Playing the ill-fated Anthony, who perishes with a smile on his face even as he upends his entire loving family, is award-wining theatre and television actor Derek Morgan (Joan of Arcadia). I worked with Derek years ago on a play I directed so I already knew he was a great actor," says Swinton. "When he came in to audition, we felt he was perfect for the role."

While it's not the "liveliest" role Morgan has ever played, he greatly appreciated his character's resonating impact on the family. Describes Morgan: "As Anthony, I play the guy who unintentionally brings everyone in the family together. He's the guy who reminds everyone of something important: that the choices we make don't just affect you, they affect everyone around you-and also that you shouldn't ever take more than one Viagra."

Morgan especially enjoyed his first outing with Perry. "As a director, Tyler's very calm, very cool, with an energy that keeps that creative flow going," he observes. "He doesn't touch your process and when he gives you direction he's very clear about his reasons. Then he goes from directing to acting and you see the full extent of what his talent looks like-and it is huge."

Anthony's son A.J. is the apple who did not fall from his father's philandering tree. Taking the role is Courtney Burrell, who came to the fore in the BET series Chef Julian and worked with Perry previously on the series Too Close to Home. "I believe Courtney is a big star in the making," says Swinton. "It was fun to cast him as our bad guy, because even as a bad guy he's incredibly likeable."

Burrell had never played a character quite as badly behaved as A.J. before, though he also sees him as someone who has been dodging his demons by playing around. "I've played a variety of characters but this dude right here, A.J. is a trip," he muses. "He's not a good husband and he has a lot of issues surrounding whether he is following in his father's footsteps. He's a complicated guy, but at the same time, I knew I was stepping into Madea's world, where you are going to have mad fun and laugh the whole time, so I was excited about that combination."

For Burrell, making it through scenes with Perry in them without losing it was a personal challenge. "I would say to myself, 'I can't crack. I won't crack. You will not make me crack.' But then I would start twitching and I was like "don't do it to me, man, don't do it.' Then I'd be laughing anyway. He's just too hilarious."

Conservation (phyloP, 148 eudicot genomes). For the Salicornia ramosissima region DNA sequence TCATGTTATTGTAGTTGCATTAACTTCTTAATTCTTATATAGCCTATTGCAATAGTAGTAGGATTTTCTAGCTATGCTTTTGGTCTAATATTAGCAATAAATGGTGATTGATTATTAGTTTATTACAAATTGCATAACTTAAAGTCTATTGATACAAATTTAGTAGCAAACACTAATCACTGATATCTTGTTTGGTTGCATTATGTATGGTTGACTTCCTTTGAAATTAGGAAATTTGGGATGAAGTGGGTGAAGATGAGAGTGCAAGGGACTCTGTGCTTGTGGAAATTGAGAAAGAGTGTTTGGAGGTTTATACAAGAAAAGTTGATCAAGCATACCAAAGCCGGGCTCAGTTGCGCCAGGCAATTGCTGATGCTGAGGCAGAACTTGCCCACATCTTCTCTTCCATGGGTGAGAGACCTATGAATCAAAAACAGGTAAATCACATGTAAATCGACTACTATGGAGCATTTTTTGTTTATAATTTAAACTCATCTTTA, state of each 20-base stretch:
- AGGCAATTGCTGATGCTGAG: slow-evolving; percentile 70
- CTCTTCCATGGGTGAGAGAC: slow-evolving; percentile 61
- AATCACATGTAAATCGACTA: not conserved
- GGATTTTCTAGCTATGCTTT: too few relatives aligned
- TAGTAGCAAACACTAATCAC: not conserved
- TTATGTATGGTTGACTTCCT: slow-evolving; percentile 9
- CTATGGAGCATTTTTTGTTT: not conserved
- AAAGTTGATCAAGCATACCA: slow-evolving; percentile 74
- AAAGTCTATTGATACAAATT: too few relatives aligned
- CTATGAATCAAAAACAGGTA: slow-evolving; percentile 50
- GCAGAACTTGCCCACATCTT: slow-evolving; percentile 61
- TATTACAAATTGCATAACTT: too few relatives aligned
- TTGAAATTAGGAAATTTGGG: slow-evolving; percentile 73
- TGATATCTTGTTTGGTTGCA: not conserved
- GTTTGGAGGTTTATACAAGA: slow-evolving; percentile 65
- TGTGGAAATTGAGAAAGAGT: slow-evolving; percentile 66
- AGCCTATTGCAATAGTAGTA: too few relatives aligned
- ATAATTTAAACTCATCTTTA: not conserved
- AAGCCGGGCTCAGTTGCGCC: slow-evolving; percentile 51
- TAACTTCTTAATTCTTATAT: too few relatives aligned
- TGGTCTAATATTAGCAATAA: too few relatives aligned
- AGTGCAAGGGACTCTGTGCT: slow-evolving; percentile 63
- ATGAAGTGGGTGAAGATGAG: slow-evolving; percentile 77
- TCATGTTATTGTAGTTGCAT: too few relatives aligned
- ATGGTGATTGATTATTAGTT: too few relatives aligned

A.J.'s brother Jesse is his polar opposite, an upright man who takes pride in his solid commitment to his fiancée, no matter what his siblings might think of her reputation. Taking the role is another rapidly rising star, Rome Flynn, known for portraying Gabriel Maddox in How to Get Away with Murder.

Flynn notes that working with Tyler Perry has been a top item on his "bucket list" since the start of his career, so getting the role meant the world to him. Even with that pressure, Perry lived up to his expectations. "Tyler's dedication and devotion is something I marveled at daily and something I'll take with me long past this role. He treats everyone with respect ... and at the same time he makes you laugh so hard it hurts," says Flynn.

He also liked playing one of the movie's most standup characters, a guy trying to bust out of the cycles that break up marriages. "I like that Jesse's a nice guy, a loyal guy and also a helpless romantic," Flynn describes. "He's been trying to come to terms with his father his whole life, so I think he wants to show his family that he's serious about marrying Gia and about being a really good husband to her, because he wants to set his own path."

"Rome does an incredible job playing the young brother who has been searching for real love and has finally found it, or so he thinks," says Swinton. "He's a really strong actor."